Mercy Merrick, released from prison, goes to the Rev. Mr. Gray at the mission for assistance. He sends her to the French consul. The latter aids the girl just released from jail by sending ... See full summary »

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(scenario), (novel)
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Cast

Cast overview:
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Mercy (Margaret) Merrick
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Grace Roseberry aka Freda Leary
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Horace Holmcroft - a War Correspondent (as William Dunn)
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Julian Gray - a Clergyman aka Pastor Jones
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Storyline

Mercy Merrick, released from prison, goes to the Rev. Mr. Gray at the mission for assistance. He sends her to the French consul. The latter aids the girl just released from jail by sending her to France as an army nurse. Horace Holmcroft goes to the continent as a war correspondent. His mother in her loneliness writes to Grace Roseberry, an artist struggling in France, to come and live with her. Grace accepts the invitation. On her way she gets caught in the battle lines and takes refuge in a hospital in which Mercy is acting as a nurse. In a burst of confidence Mercy tells Grace of her prison record. Grace is struck by a shell and apparently killed; in fact, one surgeon says she is dead. Mercy takes from the bag of Grace her passport and the letter from Mrs. Holmcroft inviting her to visit her and sets out for the home of the latter. Young Holmcroft, who has met her at the hospital, keeps her company. Mrs. Holmcroft receives Mercy with open arms. The young woman wins the affection of... Written by Moving Picture World synopsis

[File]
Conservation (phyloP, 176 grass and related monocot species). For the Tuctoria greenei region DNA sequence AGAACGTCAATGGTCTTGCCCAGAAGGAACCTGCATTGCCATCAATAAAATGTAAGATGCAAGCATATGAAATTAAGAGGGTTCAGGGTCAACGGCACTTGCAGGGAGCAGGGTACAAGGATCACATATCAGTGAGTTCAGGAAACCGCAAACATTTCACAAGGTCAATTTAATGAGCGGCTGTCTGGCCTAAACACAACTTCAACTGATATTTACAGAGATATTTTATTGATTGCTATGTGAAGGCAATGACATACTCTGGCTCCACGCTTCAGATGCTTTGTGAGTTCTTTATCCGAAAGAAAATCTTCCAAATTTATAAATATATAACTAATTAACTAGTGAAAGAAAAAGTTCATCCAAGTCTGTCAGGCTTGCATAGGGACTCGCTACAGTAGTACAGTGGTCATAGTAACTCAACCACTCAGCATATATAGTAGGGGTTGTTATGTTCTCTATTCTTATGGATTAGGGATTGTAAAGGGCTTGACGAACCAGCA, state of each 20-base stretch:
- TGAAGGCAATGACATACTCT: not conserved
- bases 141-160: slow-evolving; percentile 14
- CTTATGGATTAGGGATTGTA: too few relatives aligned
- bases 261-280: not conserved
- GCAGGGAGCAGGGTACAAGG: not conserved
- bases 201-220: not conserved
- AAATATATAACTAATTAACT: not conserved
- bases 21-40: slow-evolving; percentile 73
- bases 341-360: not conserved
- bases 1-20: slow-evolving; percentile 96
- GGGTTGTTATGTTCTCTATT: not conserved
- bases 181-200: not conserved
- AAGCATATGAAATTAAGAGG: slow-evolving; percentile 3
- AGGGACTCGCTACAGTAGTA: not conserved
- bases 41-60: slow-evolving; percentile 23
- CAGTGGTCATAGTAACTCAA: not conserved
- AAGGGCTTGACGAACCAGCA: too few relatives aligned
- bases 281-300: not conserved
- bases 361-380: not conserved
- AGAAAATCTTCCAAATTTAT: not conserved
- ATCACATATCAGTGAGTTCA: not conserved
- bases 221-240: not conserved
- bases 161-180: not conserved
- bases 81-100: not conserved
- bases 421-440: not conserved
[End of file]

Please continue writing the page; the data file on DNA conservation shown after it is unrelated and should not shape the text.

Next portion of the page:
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based on novel | See All (1) »

Genres:

Short | Drama

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Details

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Release Date:

26 December 1912 (USA)  »

Also Known As:

A Designing Woman  »

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Technical Specs

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Aspect Ratio:

1.33 : 1
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Did You Know?

Connections

Version of The New Magdalen (1910) See more »

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User Reviews

Herbert Brenon continues the praiseworthy work
20 June 2015 | by (Chicago) – See all my reviews

In these two reels Herbert Brenon continues the praiseworthy work he is doing in Imp pictures. In this melodrama he is fortunate in his selection of those who take the principal feminine roles—Vivian Prescott and Jane Fearnley. There is abundant opportunity for strong acting for both of these young women especially for the latter in the closing scenes. William Shay as Julian Gray, a clergyman, looks the part; also, he acts the part. There is no overdoing of it. He shows the minister as a real human being; his eyes are on the earth and not, as is too frequently the case with the interpreter of the role of the cleric, continually rolling skyward with an expressionless stare. William Dunn plays Horace Holmcroft, war correspondent. There are several battle scenes, some of them better than others. The one showing the battery of artillery in action, for instance, is excellent. Those showing cavalrymen riding in single file and discharging their pistols in the air are not convincing, especially as their target. is not in sight. The story is easily followed. - The Moving Picture World, December 28, 1912


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